The report mentions the details of the From Farm to Fork Strategy within the scope of the European Green Deal. It also covers Turkey's policy agenda in the field of food security through the 2019-2023 Strategic Plan of the Ministry of Agriculture and Forestry, the Economic Reforms Action Plan and the Green Deal Action Plan published by the Ministry of Commerce.

Other highlights of the report are as follows: 

  • The ratio of undernourished people in the world’s population is expected to increase from 8.9% in 2019 to 9.8% by 2030. 
  • Emissions arising from agricultural production and land use in the world constitute 18% of the total greenhouse gas emissions. However, academic studies find that besides food production, consumption and waste also generate significant emissions. About a quarter of the emissions arising from the production and consumption of food result from items which are spoiled in the supply chain or disposed of by consumers. 
  • According to FAO projections, world food production would need to increase by 60% by 2050 in order to meet the food needs of the growing population, along with a 15% increase in the amount of usable water. However, by 2025, it is estimated that 1.8 billion people will be living in areas under 'absolute scarcity' with less than 500 m³ of water per capita annually, with two thirds of the world's population experiencing water scarcity with an annual water availability of between 500-1,000 m³ per capita in certain regions set out in the report. Therefore, despite the increasing demand for agricultural production, dwindling water resources present a major risk to food security.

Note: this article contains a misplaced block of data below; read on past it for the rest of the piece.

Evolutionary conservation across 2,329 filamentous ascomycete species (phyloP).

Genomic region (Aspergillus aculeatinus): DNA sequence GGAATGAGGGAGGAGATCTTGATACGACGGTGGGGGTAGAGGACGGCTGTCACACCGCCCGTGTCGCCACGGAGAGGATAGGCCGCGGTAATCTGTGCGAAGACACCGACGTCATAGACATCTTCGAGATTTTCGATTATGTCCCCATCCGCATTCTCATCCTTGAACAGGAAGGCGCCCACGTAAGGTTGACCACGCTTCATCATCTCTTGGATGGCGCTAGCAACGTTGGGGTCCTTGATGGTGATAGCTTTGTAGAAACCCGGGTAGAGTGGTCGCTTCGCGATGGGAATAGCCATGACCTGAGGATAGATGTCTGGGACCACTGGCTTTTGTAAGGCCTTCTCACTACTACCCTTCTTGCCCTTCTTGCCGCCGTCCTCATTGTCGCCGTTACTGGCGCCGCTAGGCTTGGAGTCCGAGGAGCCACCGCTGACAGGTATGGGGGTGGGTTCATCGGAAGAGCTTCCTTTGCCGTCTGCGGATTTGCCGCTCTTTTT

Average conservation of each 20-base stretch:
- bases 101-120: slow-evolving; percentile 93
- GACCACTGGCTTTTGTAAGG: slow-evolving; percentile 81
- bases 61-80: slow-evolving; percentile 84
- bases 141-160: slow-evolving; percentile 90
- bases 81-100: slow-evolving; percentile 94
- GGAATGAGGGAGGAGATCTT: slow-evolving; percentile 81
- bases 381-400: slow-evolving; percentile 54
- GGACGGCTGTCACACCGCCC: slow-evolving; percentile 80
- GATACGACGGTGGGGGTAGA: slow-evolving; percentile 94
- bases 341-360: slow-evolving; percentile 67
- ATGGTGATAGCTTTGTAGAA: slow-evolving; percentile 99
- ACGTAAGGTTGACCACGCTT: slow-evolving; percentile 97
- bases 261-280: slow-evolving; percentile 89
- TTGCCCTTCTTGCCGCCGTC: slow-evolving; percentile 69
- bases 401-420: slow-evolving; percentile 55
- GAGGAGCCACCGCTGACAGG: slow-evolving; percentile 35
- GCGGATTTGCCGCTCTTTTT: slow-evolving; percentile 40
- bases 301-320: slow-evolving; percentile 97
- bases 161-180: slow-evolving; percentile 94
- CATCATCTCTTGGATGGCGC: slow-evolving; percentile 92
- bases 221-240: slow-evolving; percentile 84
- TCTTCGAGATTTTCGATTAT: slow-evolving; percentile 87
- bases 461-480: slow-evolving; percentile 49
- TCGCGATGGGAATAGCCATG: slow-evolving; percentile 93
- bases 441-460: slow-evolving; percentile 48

• The three sub-categories assessed as "very weak" on Turkey's food security index are "Agricultural Import Tariffs", "Water" and "Oceans, Rivers and Lakes", two of which are related to the water outlook. 
  • Turkey is positioned as the country allocating the highest share of extracted water to agricultural irrigation among OECD members. According to figures compiled by Aquastat, 84.9% of the total water extracted for water consumption is used for agricultural irrigation, a ratio well above the 30.9% average for EU member states. 
  • While 37% of the World’s land is used for agriculture, 33% of the land has been destroyed as a result of desertification. Studies highlight that landslides slash crop yields by up to 50% with EUR 1.5 to 3.4 trillion in economic losses due to deforestation and erosion per year. 
  • The share of food consumption in total income is higher in the female -headed families. This indicates that there are fewer financial resources for non-food expenditures in families where women are single parents. Ensuring food security can contribute to the economic empowerment of women by enabling women to allocate more resources to non-food expenditures if steps are taken to ensure that food is economically accessible. 
  • Although academic literature on quantifying the impact of the Farm to Fork Strategy on the EU and global economy has only just started to emerge, the studies indicate possible decreases in both agricultural production in the EU and competitiveness in export markets. The basic premise is that restrictions on the use of agricultural inputs such as pesticides, fertilizers, antimicrobials and others could set back technological innovation in agriculture, thereby accelerating a decline in agricultural production, in turn leading to inflation in food prices.

Please click to access the report “Food Security: The Present and Future of Our Table”